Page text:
The World Brain
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Bernd Frohmann
Middlesex College
Room: MC 275G
office hours: Mondays, 2-4
Tel: ext. 88510

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Faculty of Information & Media Studies
University of Western Ontario
London, Ontario
N6A 5B7

Last update: 17 November 2000

World Brain Website Bernd Frohmann



MIT 345F: The World Brain


Fall 2000
Mondays, 6-9 p.m., SH 3315


The World Wide Web has renewed utopian visions of the world's knowledge or intelligence as a single, organized system. But such visions, or "world brain motifs", have been an abiding feature of the history of our northern/western technoculture.

Universal schemes for the organization of, access to and retrieval of all knowledge have fired the imaginations of a wide variety of thinkers in their articulation of many different cultural ideals and social objectives.

This course investigates both the contemporary versions of these utopian schemes, and their historical origins. Among the former we find Derrick de Kerckhove's "connected intelligence" and "webness", and  Pierre Lvy's "collective intelligence".

These have roots in the Paul Otlet's "universal book", H. G. Wells’s vision of a "world brain" as the intelligence of a world state, and Vannevar Bush’s "memex" or "mind machine".

While many of these world brain motifs are utopian, other thinkers have noted their dystopian aspects. An important theme of the course is the idea of a world brain as a C3I  (command; control; communications; intelligence or information) system. We will pursue this idea through a work by Paul Edwards: The Closed World : Computers and the Politics of Discourse in Cold War America.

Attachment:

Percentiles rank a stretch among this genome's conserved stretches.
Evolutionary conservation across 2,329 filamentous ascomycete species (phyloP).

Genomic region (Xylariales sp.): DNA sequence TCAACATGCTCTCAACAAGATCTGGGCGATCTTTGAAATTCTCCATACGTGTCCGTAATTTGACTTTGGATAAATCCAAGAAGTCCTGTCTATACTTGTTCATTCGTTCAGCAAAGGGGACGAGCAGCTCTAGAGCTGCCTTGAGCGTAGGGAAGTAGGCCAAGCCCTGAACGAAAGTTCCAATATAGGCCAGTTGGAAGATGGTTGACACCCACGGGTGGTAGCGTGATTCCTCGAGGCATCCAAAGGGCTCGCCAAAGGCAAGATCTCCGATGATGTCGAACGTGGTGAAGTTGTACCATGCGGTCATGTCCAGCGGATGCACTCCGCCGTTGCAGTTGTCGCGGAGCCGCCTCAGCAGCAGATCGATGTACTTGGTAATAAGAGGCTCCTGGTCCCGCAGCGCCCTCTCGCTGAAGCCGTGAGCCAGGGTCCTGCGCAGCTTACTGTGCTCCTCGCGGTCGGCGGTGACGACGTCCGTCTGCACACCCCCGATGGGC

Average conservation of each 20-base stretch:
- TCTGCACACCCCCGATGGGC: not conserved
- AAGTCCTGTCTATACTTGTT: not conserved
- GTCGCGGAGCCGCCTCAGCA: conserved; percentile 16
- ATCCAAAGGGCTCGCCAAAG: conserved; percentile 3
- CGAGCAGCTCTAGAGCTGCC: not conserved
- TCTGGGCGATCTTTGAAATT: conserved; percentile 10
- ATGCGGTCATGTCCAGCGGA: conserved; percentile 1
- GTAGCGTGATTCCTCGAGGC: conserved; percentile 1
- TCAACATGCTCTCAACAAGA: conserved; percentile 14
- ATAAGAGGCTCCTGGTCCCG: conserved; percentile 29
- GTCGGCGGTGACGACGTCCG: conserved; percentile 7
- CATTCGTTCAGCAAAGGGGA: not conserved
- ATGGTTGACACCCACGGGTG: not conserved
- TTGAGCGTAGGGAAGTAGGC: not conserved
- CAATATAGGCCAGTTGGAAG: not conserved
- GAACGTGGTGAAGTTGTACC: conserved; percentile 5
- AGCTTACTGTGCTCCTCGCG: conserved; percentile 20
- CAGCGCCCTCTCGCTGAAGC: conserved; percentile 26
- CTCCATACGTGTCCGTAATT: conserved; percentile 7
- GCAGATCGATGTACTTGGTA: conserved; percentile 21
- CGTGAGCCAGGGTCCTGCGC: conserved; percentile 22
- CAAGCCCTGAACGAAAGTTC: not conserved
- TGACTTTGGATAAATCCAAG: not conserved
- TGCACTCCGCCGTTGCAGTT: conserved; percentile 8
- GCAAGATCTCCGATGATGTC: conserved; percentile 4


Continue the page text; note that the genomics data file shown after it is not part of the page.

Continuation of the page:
The course aims to show how world brain motifs articulate different visions of society and social relations.

Students will be encouraged to draw parallels between contemporary versions of such ideas and their historical predecessors.

Students will learn how to analyze the ways in which these utopian visions articulate important features of our contemporary technoculture.


Following from the course description, the successful completion of this course will enable students to:

Analyze selected examples of world brain motifs in relation to their social context.
Show how specific examples of world brain motifs articulate specific features of our contemporary technoculture.
Explain the degree to which knowledge organization and retrieval have been central to utopian visions of technoculture from the late nineteenth century to the present day.
Analyze texts for major concepts, claims, and the evidence or reasons offered in support of them.

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